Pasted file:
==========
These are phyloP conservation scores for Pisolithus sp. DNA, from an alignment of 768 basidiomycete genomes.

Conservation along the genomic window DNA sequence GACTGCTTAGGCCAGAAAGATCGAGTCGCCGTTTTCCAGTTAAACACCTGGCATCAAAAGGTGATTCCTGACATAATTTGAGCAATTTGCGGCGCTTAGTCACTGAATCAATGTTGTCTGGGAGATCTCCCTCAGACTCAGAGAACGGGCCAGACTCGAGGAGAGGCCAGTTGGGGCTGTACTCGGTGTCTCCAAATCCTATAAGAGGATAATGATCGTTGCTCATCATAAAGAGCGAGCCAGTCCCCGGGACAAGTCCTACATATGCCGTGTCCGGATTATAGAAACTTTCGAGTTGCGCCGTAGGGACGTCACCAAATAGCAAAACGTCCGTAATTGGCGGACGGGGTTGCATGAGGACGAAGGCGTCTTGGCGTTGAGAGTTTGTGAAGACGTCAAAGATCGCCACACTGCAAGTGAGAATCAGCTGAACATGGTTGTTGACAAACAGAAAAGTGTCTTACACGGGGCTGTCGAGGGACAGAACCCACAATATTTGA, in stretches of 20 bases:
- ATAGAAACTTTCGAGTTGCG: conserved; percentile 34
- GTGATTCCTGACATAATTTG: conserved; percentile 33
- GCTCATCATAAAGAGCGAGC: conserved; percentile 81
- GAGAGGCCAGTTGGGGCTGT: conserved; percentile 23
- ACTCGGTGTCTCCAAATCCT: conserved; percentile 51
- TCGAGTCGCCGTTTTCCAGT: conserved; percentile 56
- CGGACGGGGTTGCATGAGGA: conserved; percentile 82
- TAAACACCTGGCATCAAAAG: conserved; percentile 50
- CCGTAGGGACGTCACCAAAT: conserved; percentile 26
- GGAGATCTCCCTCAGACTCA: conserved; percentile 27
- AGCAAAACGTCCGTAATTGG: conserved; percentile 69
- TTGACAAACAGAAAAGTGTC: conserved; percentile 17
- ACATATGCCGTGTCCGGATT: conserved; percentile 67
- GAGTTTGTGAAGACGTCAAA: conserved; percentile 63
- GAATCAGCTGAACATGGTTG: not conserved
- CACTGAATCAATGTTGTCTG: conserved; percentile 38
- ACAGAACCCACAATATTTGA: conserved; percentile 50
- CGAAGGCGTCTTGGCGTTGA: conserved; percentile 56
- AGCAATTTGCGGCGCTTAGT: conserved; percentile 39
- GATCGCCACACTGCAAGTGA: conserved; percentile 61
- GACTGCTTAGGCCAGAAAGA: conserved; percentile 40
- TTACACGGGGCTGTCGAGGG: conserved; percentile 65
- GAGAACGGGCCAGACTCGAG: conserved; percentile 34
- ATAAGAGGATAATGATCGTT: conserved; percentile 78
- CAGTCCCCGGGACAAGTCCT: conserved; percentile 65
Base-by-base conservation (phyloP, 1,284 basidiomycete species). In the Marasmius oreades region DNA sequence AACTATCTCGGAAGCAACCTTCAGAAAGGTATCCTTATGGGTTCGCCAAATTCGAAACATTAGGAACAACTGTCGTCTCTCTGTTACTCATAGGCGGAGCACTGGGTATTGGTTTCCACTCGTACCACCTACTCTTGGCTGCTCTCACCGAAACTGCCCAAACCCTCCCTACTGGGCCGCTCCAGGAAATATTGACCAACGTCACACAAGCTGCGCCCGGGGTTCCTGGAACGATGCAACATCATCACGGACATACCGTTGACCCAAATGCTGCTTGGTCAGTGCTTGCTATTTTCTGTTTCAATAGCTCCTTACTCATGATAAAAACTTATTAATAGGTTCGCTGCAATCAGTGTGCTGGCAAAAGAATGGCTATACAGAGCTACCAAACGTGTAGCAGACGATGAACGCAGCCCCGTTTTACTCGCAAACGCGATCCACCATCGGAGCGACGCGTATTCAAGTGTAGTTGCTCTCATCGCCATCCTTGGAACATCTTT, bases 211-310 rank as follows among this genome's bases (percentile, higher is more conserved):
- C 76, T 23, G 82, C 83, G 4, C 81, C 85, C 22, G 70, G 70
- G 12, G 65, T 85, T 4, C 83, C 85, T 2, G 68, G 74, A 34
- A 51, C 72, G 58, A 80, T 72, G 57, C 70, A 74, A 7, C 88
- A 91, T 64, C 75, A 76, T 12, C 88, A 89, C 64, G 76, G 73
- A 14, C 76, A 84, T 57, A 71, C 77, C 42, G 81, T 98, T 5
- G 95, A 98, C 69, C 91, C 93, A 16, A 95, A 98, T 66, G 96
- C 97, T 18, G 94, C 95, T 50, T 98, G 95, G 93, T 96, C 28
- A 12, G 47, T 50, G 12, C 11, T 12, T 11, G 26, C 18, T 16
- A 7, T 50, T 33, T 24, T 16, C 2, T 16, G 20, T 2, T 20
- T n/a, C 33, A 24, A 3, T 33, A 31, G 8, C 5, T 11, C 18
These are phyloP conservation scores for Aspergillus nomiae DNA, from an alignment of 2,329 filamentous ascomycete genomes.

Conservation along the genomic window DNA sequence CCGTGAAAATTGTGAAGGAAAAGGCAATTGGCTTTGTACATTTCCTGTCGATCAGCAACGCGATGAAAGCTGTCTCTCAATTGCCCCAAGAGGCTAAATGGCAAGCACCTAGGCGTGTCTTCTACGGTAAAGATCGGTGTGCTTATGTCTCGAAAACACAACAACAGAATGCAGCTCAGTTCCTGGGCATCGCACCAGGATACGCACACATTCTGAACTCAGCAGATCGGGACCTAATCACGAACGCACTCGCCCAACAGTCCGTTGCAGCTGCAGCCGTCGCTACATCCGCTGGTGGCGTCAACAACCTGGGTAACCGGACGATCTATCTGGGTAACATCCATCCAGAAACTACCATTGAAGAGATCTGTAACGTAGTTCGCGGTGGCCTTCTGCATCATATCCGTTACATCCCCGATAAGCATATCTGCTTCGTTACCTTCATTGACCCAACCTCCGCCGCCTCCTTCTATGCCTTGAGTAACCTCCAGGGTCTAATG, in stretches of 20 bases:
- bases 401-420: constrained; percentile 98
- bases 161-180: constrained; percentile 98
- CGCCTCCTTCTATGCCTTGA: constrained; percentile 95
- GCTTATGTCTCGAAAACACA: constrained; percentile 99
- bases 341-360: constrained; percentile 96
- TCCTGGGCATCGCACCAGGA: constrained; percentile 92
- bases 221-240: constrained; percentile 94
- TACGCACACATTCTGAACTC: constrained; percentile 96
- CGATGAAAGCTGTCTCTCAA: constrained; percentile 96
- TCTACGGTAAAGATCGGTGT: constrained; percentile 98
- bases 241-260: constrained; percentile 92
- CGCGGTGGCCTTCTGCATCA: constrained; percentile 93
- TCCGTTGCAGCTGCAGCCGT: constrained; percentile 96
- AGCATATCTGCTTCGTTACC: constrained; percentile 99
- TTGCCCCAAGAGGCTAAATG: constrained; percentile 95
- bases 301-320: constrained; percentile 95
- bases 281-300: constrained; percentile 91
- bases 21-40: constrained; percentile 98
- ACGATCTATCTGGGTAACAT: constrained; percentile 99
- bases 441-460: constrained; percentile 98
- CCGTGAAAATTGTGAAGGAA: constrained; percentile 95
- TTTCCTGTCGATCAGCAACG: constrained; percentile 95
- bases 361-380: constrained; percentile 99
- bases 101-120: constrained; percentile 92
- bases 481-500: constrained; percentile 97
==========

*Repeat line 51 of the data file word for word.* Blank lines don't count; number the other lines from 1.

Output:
- bases 241-260: constrained; percentile 92